If you have any questions or concerns about DNA testing while you’re pregnant, the best resource is your doctor. Talk to your ob-gyn about the pros and cons, especially what the test results could mean for you and your baby. And if your baby is found at risk, your doctor could request more specific tests and prepare you thoroughly at the time of birth.

Consider Non-Invasive DNA Testing Before You’re Pregnant for Family Planning Purposes

Before you even get pregnant, it would be the best time to do a DNA test for the sake of your unborn baby’s health. This simple at home DNA test involves a non-invasive cheek swab to check for genetic mutations you could pass to your child, and this safe DNA test is called the CircleDNA Family Planning DNA test.

You and your partner could both get the CircleDNA Family Planning DNA test done, to find out if you’re both carriers for the same gene or the genetic mutation, which increases the risk for your unborn child. This would encourage you to perhaps get some testing done while pregnant.

When you get your test results back from this DNA test, even if only one of you is a carrier of a genetic mutation, this still extends some risk to your unborn child. This information will be useful when discussing family planning with your doctor.

Genetic carrier screening tests such as the non-invasive one from CircleDNA could look at both the father’s and mother’s genes. Test results show the chances of their offspring or child inheriting a genetic disorder like sickle cell disease, cystic fibrosis, alpha thalassemia, Tay Sachs disease, etc. You could unknowingly be a carrier, because carriers don’t have symptoms. However, being a carrier could impact your unborn baby.

DNA testing while pregnant, and having your partner undergo the same screening, provides comprehensive information because your baby’s genetic makeup comes from both mother and father. Remember that test reports will share if you or your partner carry any genetic mutations and the chances of you passing them to your children. Note that if both mother and father carry the same gene mutation or different genetic mutation in the same gene, the baby will have a 25% chance of being affected by the condition and can experience symptoms (even if the parents don’t show any symptoms at all). For example, if you’re a confirmed carrier of a debilitating disease like Pompe Disease, you can undergo in vitro fertilization (IVF) and opt for embryonic screening i.e., also called as preimplantation genetic testing (PGT) to ensure your future child’s quality of life by selecting the embryo which doesn’t carry the genetic mutation either of the parent carries. This is crucial information to be aware of when it comes to family planning, and protecting your future child’s health.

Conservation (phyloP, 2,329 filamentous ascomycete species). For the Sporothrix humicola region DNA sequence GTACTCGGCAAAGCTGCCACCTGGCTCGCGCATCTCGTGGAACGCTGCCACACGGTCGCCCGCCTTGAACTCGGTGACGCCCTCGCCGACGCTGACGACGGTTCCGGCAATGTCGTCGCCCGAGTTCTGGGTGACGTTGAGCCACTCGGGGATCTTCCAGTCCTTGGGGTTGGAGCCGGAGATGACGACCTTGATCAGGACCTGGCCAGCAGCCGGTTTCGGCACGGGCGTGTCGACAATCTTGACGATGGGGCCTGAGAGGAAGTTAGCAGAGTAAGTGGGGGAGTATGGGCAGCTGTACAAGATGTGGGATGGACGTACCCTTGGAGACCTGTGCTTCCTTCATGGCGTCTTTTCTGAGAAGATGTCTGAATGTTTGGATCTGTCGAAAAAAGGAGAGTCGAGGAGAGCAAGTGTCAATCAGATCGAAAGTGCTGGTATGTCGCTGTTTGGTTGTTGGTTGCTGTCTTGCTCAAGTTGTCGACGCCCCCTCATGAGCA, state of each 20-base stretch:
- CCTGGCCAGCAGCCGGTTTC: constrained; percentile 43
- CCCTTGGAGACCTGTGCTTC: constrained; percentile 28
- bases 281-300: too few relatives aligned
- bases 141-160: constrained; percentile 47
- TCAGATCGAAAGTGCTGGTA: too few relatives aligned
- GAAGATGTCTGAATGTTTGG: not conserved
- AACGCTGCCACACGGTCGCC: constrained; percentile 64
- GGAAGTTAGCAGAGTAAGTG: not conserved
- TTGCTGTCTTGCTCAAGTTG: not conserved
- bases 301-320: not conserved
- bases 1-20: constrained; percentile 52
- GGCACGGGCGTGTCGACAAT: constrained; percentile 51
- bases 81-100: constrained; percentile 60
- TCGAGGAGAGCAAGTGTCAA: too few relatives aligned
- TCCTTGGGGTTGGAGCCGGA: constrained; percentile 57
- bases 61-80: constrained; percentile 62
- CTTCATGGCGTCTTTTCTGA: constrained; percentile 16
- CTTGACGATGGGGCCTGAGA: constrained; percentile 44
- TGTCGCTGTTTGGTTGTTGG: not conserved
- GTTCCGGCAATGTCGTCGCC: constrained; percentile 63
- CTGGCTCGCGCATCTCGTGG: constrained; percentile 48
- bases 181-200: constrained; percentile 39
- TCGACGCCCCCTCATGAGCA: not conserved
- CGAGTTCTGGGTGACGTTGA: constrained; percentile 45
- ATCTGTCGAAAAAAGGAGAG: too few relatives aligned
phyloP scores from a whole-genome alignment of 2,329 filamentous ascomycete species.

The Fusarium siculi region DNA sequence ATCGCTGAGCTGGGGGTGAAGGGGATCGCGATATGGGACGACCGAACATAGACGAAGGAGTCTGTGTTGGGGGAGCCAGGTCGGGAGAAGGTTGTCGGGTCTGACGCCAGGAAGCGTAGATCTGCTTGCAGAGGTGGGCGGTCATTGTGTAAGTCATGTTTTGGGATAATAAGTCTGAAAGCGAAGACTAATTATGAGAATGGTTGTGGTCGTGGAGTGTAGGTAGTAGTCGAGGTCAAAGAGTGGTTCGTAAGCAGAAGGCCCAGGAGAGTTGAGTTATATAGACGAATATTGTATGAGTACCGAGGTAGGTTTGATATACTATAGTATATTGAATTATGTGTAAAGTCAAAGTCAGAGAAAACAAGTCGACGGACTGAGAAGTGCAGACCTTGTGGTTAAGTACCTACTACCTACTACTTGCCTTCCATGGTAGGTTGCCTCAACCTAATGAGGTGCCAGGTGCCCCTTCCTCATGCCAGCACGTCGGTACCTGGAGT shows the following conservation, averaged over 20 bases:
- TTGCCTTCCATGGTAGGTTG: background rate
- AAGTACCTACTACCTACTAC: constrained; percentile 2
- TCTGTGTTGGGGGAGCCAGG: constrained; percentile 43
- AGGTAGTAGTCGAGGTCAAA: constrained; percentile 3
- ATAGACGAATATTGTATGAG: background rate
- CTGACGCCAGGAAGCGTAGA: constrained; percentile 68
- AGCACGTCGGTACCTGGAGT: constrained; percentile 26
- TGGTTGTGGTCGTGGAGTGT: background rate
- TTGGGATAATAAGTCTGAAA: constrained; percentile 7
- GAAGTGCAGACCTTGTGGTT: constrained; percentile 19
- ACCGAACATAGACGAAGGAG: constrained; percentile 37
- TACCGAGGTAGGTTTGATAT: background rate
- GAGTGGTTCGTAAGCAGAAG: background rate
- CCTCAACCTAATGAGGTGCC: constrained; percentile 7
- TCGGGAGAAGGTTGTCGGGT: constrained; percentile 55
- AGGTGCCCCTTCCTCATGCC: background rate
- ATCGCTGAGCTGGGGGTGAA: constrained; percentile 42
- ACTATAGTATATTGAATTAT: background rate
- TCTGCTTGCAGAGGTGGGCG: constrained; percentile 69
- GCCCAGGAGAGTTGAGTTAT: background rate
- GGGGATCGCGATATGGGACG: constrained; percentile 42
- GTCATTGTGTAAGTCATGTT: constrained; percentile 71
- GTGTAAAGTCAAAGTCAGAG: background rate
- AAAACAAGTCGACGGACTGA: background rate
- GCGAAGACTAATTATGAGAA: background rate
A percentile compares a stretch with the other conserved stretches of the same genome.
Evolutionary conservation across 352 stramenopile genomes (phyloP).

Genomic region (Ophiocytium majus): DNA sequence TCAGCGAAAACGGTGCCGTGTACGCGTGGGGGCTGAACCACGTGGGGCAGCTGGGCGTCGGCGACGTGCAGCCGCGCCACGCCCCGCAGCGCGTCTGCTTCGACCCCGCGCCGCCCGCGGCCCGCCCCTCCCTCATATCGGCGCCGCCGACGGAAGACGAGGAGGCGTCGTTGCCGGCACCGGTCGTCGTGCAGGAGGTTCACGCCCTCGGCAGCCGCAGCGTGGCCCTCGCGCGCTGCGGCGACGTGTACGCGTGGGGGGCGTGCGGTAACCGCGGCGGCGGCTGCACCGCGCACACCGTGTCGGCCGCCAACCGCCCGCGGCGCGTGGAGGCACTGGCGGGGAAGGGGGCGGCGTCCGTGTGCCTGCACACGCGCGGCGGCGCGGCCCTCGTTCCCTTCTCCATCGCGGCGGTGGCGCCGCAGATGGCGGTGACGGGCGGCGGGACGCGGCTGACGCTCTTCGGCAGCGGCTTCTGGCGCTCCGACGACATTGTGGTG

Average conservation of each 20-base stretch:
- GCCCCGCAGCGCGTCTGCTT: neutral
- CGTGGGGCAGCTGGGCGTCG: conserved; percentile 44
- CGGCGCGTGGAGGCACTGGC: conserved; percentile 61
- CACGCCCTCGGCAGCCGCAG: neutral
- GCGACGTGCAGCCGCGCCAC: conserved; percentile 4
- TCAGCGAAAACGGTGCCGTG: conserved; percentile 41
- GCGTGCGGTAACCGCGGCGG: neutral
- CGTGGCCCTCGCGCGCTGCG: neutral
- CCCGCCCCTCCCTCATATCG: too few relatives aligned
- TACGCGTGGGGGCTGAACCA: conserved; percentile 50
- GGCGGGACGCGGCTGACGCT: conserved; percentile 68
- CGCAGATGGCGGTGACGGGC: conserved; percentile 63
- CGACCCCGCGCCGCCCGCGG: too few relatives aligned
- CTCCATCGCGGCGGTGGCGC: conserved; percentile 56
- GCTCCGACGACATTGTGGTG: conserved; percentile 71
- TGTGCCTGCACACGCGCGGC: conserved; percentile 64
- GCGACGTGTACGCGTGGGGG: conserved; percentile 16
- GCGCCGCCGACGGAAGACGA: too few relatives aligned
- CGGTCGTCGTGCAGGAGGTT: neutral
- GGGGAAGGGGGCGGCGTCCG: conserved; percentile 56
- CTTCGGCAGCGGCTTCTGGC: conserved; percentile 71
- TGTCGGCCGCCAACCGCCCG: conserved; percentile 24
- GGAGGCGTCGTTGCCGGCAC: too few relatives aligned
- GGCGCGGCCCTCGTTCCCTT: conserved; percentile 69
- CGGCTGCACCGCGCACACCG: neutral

Get Screenings Done if You Have a Potentially Higher Genetic Risk

Certain ethnic groups are more likely to be carriers of specific genetic health disorders. For example, Eastern Europeans of Jewish descent are prone to Tay-Sachs and cystic fibrosis while Africans and South East Asians are predisposed to sickle cell disease. Speak to your doctor about these common genetic disorders and talk about the steps you can take if you’re in a high-risk category, especially if you’re concerned about the chances of passing on the problems to your future child. Including DNA testing with family planning is the best way you can take care of your future baby even before you conceive.

Empower Yourself to Make the Safest Choice for You and Your Baby

Understanding the potential genetic health conditions your future child could inherit from you and your partner can help seek to learn about early testing and treatment. You can also use the information from the DNA tests to take preventive measures. For example, if your test indicates elevated risk or a strong risk of age-related macular degeneration (AMD), you can wear sunglasses outside, blue-light-blocking glasses while using the computer, and eat antioxidant-rich foods to protect your eyesight, while encouraging your kids to do the same. More importantly, you can share the reports with your doctor to assess if further testing may help. You can learn a lot about your family’s biological health history from a DNA test to determine if you’re at risk and what kinds of precautions you and your offspring can take.

References:

  1. Common Testing When Pregnant (Johns Hopkins) https://www.hopkinsmedicine.org/health/wellness-and-prevention/common-tests-during-pregnancy
  2. The Role of Ultrasound in Diagnosis of Fetal Genetic Syndromes https://www.ncbi.nlm.nih.gov/pmc/articles/PMC4079588/